This appeal concerned the contested ownership of real property consisting of three lots. In 2012, JPMorgan Chase Bank, N.A. was assigned the beneficial interest of a deed of trust recorded against the property. In 2007, the Canyon Gate Master Association (CGMA) recorded a notice of default against the property. In 2009, Susan Hannaford filed a complaint against CGMA challenging an arbitration award relating to the property. In 2013, CGMA recorded a notice of foreclosure sale against Lots 21 and 26. Saticoy Bay LLC purchased the two lots and successfully moved to intervene in the action initiated by Hannaford’s complaint. In 2013, Saticoy filed its complaint in intervention. That same year, CGMA recorded a notice of foreclosure sale of Lot 22. CGMA purchased the lot, and Saticoy purchased the lot from CGMA by way of a quitclaim deed. In 2014, JPMorgan filed an answer to Saticoy’s complaint in intervention. The district court dismissed Hannaford’s complaint and Saticoy’s complaint in intervention with prejudice for failure to prosecute pursuant to Nev. R. Civ. P. 41(e). The Supreme Court reversed, holding (1) dismissal of the complaint in intervention was mandatory under Rule 41(e); but (2) the district court erred in dismissing the complaint in intervention with prejudice rather than without prejudice. Remanded. View "Saticoy Bay LLC Series 2021 Gray Eagle Way v. JPMorgan Chase Bank, N.A." on Justia Law

by
Michael Adams died after striking Susan Fallini’s cow while driving on a portion of highway designated as open range. Adams’ estate sued Fallini for negligence. The district court entered a final judgment against Fallini for $1,294,041. Thereafter, Fallini brought a motion pursuant to Nev. R. Civ. P. 60(b), contending that the district court should set aside the judgment because the Estate’s counsel committed a fraud upon the court. The district court granted the motion. Fallini then filed a motion for entry of final argument, arguing that Nev. Rev. Stat. 568.360 provided a complete defense to the Estate’s claims. The district court granted the motion and dismissed the action. The Estate appealed. The Supreme Court affirmed, holding (1) this court had jurisdiction to consider challenges to the district court’s Rule 60(b) order in this appeal; (2) the district court did not err in addressing the merits of Fallini’s the Rule 60(b) motion; and (3) under the circumstances of this case, the district court did not abuse its discretion in granting relief based on fraud upon the court. View "Estate of Adams v. Fallini" on Justia Law

by
Petitioner loaned Debtors, including Darren Badger, approximately $10,000,000. Debtors defaulted on the loan. A California court issued a judgment against Debtors in the amount of $2,497,568. Pacific Western later domesticated the judgment in Nevada. In order to collect on the judgment, Petitioner served Wells Fargo Advisors (WFA), a company that administered three financial accounts under 26 U.S.C. 529 (529 accounts) on behalf of Badger, with a writ of execution and garnishment. Badger claimed that the 529 accounts were outside of the Nevada district court’s jurisdiction because they were located in New Mexico and that the funds held in the 529 accounts were completely exempt under New Mexico law. The district court quashed the writs of execution and garnishment served upon WFA, ruling that Petitioner must attempt to execute upon Badger’s 529 accounts in New Mexico. The Supreme Court entertained Petitioner’s petition for a writ of mandamus and granted the petition in part, holding (1) funds contained in 529 accounts are a debt, not a chattel; and (2) accordingly, the district court had the power to garnish the debt through device of a writ of garnishment upon WFA. View "Pacific Western Bank v. Eighth Judicial District Court" on Justia Law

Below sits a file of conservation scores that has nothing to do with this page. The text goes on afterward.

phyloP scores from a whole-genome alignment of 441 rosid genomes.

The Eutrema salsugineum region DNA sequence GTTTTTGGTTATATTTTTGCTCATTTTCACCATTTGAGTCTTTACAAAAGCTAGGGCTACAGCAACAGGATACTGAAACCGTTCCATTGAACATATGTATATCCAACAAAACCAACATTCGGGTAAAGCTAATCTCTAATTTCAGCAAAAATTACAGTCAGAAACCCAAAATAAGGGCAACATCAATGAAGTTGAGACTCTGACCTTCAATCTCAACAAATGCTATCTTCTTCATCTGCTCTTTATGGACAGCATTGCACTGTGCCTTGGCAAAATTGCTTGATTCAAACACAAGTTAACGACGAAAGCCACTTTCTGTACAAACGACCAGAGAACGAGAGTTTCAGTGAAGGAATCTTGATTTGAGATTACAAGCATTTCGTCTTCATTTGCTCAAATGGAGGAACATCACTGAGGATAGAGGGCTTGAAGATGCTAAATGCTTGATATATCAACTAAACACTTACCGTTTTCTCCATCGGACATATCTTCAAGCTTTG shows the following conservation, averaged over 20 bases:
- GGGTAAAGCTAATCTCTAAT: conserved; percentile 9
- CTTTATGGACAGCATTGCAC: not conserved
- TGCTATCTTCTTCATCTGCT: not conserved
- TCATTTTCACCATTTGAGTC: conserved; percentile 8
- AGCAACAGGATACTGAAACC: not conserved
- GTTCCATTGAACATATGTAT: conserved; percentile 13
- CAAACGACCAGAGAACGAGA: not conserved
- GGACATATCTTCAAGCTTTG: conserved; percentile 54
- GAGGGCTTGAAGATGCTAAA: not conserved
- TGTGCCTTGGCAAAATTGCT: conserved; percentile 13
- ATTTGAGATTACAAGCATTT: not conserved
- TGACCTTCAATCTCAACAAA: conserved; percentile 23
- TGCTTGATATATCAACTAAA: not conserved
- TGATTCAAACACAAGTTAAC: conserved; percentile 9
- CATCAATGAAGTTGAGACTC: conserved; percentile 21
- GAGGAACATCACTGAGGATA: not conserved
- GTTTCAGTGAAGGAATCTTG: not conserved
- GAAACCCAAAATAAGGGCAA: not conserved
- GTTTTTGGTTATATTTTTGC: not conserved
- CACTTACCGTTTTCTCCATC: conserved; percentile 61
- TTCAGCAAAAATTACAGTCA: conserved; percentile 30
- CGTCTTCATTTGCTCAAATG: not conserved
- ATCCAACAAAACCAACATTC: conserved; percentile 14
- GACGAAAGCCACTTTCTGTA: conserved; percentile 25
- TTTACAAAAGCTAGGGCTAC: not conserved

by
Ayden A., a sixteen-year-old minor, was admitted to West Hills Hospital because he was deemed to be emotional disturbed and a danger to himself. One week later, the State filed a petition for involuntary placement in a locked facility after emergency admission, arguing that its petition was timely because five days as prescribed in Nev. Rev. Stat. 432B.6075(2) means judicial days. The district court ruled in favor of Ayden, concluding that “five days” in the statute means calendar days. The State subsequently filed this original petition for a writ of mandamus. The Supreme Court granted the State’s petition and directed the district court to vacate its order denying the State’s petition to extend the placement, holding (1) although Ayden was released from involuntary placement and this matter is moot, this particular issue is presents an issue that is capable of repetition yet evading review and thus fits within an exception to the mootness doctrine; and (2) the five days in section 432B.6075 must be judicial days based on Nev. R. Civ. P. 6(a)’s instructions on computing time. View "State v. Second Judicial Dist. Court" on Justia Law

by
This lawsuit arose after Diane Collins rear-ended Ja Cynta McClendon’s car. Collins designated Dr. Eugene Appel as a testifying medical expert and filed an expert witness report. Before McClendon was able to depose Appel, Collins de-designated him as a testifying expert witness. Collins moved for a protective order to prevent McClendon from deposing Appel or calling him to testify at trial. McClendon subsequently moved to designate Appel as her own expert witness. The district court granted Collins’ motion for a protective order and denied McClendon’s motion. The jury subsequently entered judgment in favor of Collins. The Supreme Court affirmed, holding (1) after an expert report has been disclosed, a testifying expert witness cannot regain the confidentiality protections of Nev. R. Civ. P. 26(b)(4)(B) by de-designating that witness to the status of a nontestifying expert; (2) after the expert witness has lost Rule 26(b)(4)(B)’s protections, the district court has the discretion whether to allow the witness to be further deposed or called to testify at trial by an opposing party; and (3) the district court abused its discretion by basing its decision on the fact that Appel had not yet been deposed, but the error was harmless. View "McClendon v. Collins" on Justia Law